Catfish are a particularly diverse clade and an economic resource in many parts of the world. They are found on every continent except Antarctica (where catfish fossils have been found) and display an impressive array of adaptations: there are catfish as small as your finger and catfish bigger than a full-grown man (link to cool photo), catfish that feed on wood and catfish that feed on blood, catfish that live only in waterfalls and rapids and catfish that live only in mud. There are catfish that carry their eggs on their bodies, and catfish that put their eggs in the mouths of other fishes, where they eat the host’s own clutch after hatching. Some catfish are noisy, producing sounds by rubbing their spines against their pectoral girdle, while others produce powerful electric fields. Documenting the diversity of these fishes in a standard format will open the doors for more detailed research on the life histories and evolutionary stories of these fishes. The naming of species is also a necessary first step towards conservation.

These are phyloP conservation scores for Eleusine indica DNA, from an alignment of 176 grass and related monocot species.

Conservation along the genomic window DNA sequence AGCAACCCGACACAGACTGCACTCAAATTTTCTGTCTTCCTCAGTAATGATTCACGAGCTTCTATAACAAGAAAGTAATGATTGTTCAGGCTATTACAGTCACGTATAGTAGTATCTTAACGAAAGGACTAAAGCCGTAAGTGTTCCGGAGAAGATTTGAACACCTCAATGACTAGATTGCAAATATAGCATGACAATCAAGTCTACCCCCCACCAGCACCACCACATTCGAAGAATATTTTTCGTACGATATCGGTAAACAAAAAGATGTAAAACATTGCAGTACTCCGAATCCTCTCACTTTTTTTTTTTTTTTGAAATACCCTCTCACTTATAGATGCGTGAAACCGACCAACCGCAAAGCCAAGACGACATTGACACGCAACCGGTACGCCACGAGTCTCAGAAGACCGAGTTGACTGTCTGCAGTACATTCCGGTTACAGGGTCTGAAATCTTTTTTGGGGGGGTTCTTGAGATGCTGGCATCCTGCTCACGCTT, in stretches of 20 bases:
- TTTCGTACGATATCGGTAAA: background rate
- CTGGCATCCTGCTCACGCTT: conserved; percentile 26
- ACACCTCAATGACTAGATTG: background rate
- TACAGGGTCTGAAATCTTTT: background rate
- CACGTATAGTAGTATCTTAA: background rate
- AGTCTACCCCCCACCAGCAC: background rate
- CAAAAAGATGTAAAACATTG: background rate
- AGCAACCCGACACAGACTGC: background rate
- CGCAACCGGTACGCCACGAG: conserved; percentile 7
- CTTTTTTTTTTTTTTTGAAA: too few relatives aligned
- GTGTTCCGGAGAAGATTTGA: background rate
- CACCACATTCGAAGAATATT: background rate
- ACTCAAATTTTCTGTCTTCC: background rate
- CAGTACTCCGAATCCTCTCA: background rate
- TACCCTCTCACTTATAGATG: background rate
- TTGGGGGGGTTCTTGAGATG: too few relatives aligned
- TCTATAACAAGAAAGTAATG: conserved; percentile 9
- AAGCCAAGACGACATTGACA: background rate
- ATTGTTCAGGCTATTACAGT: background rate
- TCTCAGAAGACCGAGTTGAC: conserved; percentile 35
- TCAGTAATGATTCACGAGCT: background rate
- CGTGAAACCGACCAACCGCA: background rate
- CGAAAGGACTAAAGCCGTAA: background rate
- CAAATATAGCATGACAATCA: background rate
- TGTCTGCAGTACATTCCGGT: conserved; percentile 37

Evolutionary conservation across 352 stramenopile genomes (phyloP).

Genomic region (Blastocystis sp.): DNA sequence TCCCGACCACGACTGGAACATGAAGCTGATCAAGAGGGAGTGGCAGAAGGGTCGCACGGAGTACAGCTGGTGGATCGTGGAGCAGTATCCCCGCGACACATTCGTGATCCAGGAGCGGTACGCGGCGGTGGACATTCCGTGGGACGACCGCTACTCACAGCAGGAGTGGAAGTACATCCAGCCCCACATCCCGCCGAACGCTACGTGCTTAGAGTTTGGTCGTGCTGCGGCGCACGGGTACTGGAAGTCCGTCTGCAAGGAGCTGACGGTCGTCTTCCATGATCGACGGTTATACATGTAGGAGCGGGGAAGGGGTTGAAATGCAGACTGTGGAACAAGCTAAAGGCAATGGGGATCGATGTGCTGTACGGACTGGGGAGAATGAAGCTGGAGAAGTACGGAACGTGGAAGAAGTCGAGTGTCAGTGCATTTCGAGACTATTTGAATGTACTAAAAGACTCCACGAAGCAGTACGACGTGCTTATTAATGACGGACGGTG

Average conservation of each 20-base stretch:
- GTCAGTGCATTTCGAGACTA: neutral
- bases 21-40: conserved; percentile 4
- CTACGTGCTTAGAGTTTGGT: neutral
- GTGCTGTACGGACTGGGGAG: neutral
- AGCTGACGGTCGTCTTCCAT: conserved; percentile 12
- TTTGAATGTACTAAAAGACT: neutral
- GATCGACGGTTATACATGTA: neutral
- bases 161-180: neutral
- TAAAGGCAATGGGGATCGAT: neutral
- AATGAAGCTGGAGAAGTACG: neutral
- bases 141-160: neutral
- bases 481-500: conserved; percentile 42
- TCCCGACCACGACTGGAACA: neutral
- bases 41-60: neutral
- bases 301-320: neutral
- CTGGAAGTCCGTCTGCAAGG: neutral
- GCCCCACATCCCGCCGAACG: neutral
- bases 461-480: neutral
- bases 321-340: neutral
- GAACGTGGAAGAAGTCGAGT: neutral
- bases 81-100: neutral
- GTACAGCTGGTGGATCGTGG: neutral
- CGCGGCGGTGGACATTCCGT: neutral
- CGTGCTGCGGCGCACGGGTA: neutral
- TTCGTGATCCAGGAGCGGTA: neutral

The International Commission on Zoological Nomenclature sets the standards for naming and describing new species. Before a new species goes on the record, the description must typically be accepted into a peer-reviewed journal. The actual decision that a given individual is or is not a member of an already described species is often a judgment call - one that may be vetoed when the description is submitted for publication. Taxonomists classify themselves as “lumpers” or “splitters” based on whether they have a high or low threshold for considering variation as substantial enough to warrant a new species title. Mistakes have been made on both ends: scientists have occasionally described what’s now considered the same species multiple times, while others have not been specific enough and encompassed two or more species within a single definition.